camping websites list pet restrictions and it says they cannot be left unattended at campsites so I am wondering if this means they cannot be left in our camper while we go away for the day? I of course would not be there so I could not guarantee they would not bark occasionally when someone walked by but in general they should be as quiet as when we were there. (they'd bark when someone walked by when we were there as well...they're dogs!!) So what are the "rules"? We have not taken the travel trailer anywhere yet and bought it so the dogs could travel with us but now these "pet rules" are making me wonder! Any help would be great! Thanks!
It really is a hard choice to make. We take the dogs with us as much as possible. Before traveling anywhere, we plan on taking the dogs with us wherever we go. Our rule is, if the dogs can't be there, we don't go there either.
However, on some rare occasions, we DO have to leave the dogs behind. (My wife's class reunion was onc such occasion). And the campground we stayed in had the same rule.
I do know the rule definatly means, Do not leave your dog outside unattended --- ever!
But, what happens inside your camper is your responsibility. Fortunately, our dogs are crate trained. So on those very rare occasions (like the class reunion), we bring the crate along and put them in it inside the camper. This eliminates them from jumping around, being able to see outside the windows, or going nuts and causing damage. The confined space comforts them too, and the 2 dogs together have each other, so they are much more calm and relaxed when we are gone.
Try putting your dog in the camper and leave. Then walk back to the camper and stand outside and listen and see if they bark or not. You might even try making some noise outside the camper to disturbe them and see how crazy the get. If they are barkers or suffer from separation anxiety ... then ... there's your answer ... NEVER leave them in the camper alone. You'll need to adjust your activity plans to include them, or make arrangements to leave the dog at home.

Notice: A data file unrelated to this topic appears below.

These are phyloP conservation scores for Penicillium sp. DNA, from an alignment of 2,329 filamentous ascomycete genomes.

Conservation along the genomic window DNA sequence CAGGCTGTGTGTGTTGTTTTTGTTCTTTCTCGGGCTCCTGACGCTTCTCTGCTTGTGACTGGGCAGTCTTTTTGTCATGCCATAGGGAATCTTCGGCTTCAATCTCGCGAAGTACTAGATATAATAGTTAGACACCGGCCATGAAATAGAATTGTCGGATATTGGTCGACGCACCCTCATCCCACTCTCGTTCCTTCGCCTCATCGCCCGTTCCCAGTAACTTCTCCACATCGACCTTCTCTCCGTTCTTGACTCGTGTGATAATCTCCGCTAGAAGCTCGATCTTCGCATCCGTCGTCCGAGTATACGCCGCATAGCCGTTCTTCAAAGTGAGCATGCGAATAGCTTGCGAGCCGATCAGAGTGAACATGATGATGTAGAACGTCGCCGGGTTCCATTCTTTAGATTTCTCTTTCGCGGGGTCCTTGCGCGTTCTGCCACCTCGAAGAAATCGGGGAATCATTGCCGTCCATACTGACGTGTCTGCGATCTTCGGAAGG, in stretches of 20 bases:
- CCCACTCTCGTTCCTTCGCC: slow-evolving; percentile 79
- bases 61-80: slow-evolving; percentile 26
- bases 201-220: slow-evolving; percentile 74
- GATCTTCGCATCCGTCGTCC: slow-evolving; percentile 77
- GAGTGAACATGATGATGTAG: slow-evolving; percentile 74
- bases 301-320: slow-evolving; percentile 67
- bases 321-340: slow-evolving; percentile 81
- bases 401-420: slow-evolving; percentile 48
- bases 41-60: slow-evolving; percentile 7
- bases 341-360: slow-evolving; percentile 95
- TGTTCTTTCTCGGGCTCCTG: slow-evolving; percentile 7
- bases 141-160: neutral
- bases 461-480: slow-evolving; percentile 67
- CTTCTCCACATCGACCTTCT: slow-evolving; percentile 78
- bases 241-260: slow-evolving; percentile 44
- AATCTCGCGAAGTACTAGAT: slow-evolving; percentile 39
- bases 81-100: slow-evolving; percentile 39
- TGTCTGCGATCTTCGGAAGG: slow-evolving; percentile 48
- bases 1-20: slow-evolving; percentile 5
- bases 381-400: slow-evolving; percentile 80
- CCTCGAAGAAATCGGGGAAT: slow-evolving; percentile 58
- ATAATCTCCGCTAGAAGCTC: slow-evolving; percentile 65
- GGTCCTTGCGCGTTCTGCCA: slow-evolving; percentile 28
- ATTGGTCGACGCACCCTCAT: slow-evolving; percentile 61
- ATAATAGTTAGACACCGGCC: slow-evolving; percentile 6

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If in doubt call and ask. That's what I do, and I've always been told that it's fine to leave them alone inside the RV.
Since you can't be positive how a dog will handle being left alone in an RV, I'd advise first leaving them and just sitting outside the RV and listening to what they do. If they're very smart, you may even need to fake leaving by getting in your vehicle, driving a hundred yards or so and then walking back. Asking a neighbor to call your cell phone immediately if they bark too much is another way to handle leaving them the first few times. You can also use an inexpensive voice-activated recorder.
Most of us close all the blinds/curtains/shades when we're gone so our dogs can't see out. Leaving on a fan or TV (or both) for white noise is also a very good idea. I personally crate my dogs when leaving them in the RV. For their own safety, for the safety of the RV, and to keep them from seeing out.
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Some CG's are VERY strict about this rule. No pets left unattended in the RV means just that! If you are not there, the pets can not be left in your RV. I found that CG's that are strict about this rule will tell you over and over and over again about this rule during check in.